'As if appriz'd of lurking danger nigh:
'Destruction waits them, _Giles_, if e'er you fail
'To bolt their doors against the driving gale.
'Strew'd you (still mindful of the unshelter'd head)
'Burdens of straw, the cattle's welcome bed?
'Thine heart should feel, what thou may'st hourly see,
'_That duty's basis is humanity._
'Of pain's unsavoury cup tho' thou may'st taste,
'(The wrath of Winter from the bleak north-east,)
'Thine utmost suff'rings in the coldest day
'A period terminates, and joys repay.
'Perhaps e'en now, while here those joys we boast,
'Full many a bark rides down the neighb'ring coast,
'Where the high northern waves tremendous roar,
'Drove down by blasts from _Norway's_ icy shore.
'The _Sea-boy_ there, less fortunate than thou,
'Feels all thy pains in all the gusts that blow;
'His freezing hands now drench'd, now dry, by turns;
'Now lost, now seen, the distant light that burns,
'On some tall cliff uprais'd, a flaming guide,
'That throws its friendly radiance o'er the tide.
'His labours cease not with declining day,
'But toils and perils mark his watry way;
'And whilst in peaceful dreams secure _we_ lie,
'The ruthless whirlwinds rage along the sky,
'Round his head whistling;... and shall thou repine,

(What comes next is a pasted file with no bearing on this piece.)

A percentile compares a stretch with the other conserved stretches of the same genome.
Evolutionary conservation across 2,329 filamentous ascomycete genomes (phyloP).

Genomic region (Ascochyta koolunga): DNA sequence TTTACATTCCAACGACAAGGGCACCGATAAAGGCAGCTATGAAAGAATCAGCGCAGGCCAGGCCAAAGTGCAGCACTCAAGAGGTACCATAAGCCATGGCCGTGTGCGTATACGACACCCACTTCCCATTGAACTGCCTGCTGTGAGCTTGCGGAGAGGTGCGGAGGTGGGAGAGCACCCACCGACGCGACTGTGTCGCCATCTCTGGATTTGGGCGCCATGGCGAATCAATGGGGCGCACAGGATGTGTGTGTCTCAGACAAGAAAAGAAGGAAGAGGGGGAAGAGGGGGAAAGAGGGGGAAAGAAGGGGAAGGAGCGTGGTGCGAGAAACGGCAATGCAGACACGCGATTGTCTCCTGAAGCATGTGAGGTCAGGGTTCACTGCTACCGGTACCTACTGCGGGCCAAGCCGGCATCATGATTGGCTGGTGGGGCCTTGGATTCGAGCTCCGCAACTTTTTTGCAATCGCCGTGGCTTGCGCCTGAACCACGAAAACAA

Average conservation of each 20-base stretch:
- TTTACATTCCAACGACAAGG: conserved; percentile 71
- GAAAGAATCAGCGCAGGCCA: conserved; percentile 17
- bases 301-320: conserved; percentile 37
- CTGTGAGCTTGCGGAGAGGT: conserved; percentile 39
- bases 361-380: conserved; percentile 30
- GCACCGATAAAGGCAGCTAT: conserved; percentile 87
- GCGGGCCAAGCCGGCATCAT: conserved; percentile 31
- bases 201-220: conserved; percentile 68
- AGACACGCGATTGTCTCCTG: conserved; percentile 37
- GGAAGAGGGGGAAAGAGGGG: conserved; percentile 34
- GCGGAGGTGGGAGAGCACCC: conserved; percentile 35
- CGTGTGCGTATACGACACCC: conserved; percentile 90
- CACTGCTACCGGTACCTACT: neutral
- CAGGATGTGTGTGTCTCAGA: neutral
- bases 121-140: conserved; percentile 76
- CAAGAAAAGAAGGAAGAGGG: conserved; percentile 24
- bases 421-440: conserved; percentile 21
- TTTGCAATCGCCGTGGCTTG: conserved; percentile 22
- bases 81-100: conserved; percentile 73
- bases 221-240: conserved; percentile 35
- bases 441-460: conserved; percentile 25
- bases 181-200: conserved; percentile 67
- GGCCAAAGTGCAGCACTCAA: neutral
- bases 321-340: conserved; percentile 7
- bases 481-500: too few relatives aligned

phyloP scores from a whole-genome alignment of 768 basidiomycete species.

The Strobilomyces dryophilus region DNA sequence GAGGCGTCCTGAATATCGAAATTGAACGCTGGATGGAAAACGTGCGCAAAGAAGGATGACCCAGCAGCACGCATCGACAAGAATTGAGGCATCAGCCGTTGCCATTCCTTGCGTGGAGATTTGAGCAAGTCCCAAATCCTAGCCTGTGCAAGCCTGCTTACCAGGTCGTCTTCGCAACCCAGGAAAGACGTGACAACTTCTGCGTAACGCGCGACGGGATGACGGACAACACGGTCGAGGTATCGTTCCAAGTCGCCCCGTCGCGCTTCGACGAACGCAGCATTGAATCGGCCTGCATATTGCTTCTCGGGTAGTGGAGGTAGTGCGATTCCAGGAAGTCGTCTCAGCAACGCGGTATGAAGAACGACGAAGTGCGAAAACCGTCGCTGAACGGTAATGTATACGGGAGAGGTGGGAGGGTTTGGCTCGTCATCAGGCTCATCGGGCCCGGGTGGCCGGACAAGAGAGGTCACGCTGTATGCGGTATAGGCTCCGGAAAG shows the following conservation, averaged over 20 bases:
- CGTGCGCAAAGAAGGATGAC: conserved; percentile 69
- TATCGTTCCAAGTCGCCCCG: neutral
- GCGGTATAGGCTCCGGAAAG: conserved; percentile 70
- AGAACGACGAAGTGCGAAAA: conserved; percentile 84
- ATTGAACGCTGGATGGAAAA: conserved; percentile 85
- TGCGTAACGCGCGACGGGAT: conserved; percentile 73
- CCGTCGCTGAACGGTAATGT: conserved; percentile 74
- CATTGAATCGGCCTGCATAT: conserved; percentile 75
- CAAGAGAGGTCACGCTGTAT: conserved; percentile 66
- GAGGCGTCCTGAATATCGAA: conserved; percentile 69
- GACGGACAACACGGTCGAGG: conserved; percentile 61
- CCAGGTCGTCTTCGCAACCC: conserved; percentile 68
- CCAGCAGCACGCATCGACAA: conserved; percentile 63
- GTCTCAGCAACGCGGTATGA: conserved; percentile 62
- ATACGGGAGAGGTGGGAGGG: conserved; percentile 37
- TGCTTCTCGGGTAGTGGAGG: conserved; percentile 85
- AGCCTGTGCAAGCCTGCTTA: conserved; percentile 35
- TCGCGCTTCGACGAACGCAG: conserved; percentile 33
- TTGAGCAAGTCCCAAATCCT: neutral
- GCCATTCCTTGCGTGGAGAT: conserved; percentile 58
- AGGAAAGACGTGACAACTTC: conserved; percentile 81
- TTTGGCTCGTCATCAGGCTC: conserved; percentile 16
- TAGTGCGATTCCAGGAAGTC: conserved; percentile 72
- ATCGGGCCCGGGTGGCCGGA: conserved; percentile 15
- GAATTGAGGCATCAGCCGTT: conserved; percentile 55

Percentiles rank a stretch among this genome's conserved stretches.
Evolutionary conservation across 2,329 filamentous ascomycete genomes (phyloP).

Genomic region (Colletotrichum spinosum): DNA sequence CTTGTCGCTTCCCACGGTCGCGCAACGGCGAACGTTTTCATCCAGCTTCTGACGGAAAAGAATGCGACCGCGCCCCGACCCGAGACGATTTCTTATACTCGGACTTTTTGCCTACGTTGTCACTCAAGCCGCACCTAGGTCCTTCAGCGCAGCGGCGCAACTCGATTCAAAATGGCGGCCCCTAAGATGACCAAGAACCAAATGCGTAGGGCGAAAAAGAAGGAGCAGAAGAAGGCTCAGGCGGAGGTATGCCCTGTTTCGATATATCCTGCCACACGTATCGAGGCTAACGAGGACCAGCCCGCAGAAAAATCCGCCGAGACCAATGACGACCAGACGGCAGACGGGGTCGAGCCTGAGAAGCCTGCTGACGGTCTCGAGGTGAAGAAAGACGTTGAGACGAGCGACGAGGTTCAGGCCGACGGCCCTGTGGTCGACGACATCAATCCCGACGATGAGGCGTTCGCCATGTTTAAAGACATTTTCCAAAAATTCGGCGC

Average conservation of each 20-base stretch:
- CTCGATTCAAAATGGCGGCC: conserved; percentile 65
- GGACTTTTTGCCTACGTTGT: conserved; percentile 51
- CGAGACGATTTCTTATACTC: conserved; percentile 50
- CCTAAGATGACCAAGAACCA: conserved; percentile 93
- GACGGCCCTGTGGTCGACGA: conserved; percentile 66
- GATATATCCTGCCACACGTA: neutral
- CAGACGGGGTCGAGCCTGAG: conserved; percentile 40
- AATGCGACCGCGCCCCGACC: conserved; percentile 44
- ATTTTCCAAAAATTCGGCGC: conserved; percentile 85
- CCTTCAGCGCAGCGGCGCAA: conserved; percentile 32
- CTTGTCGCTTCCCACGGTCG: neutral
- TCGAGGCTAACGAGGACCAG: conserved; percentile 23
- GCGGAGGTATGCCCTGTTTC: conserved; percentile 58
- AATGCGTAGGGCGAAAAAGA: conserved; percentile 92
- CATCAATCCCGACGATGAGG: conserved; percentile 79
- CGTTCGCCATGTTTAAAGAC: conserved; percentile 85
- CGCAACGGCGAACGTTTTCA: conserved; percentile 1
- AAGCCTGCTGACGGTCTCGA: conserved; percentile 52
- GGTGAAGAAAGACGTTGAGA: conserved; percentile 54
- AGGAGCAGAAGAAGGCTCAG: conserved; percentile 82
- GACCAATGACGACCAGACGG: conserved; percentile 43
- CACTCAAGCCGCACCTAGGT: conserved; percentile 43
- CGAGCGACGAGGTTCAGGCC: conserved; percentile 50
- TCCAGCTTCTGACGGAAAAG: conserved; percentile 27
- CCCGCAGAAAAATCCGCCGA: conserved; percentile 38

'While this protecting roof still shelters thine?'

Mild, as the vernal show'r, his words prevail,
And aid the moral precept of his tale:
His wond'ring hearers learn, and ever keep
These first ideas of the restless deep;
And, as the opening mind a circuit tries,
Present felicities in value rise.
Increasing pleasures every hour they find,
The warmth more precious, and the shelter kind;
Warmth that long reigning bids the eyelids close,
As through the blood its balmy influence goes,
When the cheer'd heart forgets fatigues and cares,
And drowsiness alone dominion bears.

Sweet then the ploughman's slumbers, hale and young,
When the last topic dies upon his tongue;
Sweet then the bliss his transient dreams inspire,
Till chilblains wake him, or the snapping fire:

He starts, and ever thoughtful of his team,
Along the glitt'ring snow a feeble gleam
Shoots from his lantern, as he yawning goes
To add fresh comforts to their night's repose;
Diffusing fragrance as their food he moves
And pats the jolly sides of those he loves.
Thus full replenish'd, perfect ease possest,
From night till morn alternate food and rest,
No rightful cheer withheld, no sleep debar'd,
Their each day's labour brings its sure reward.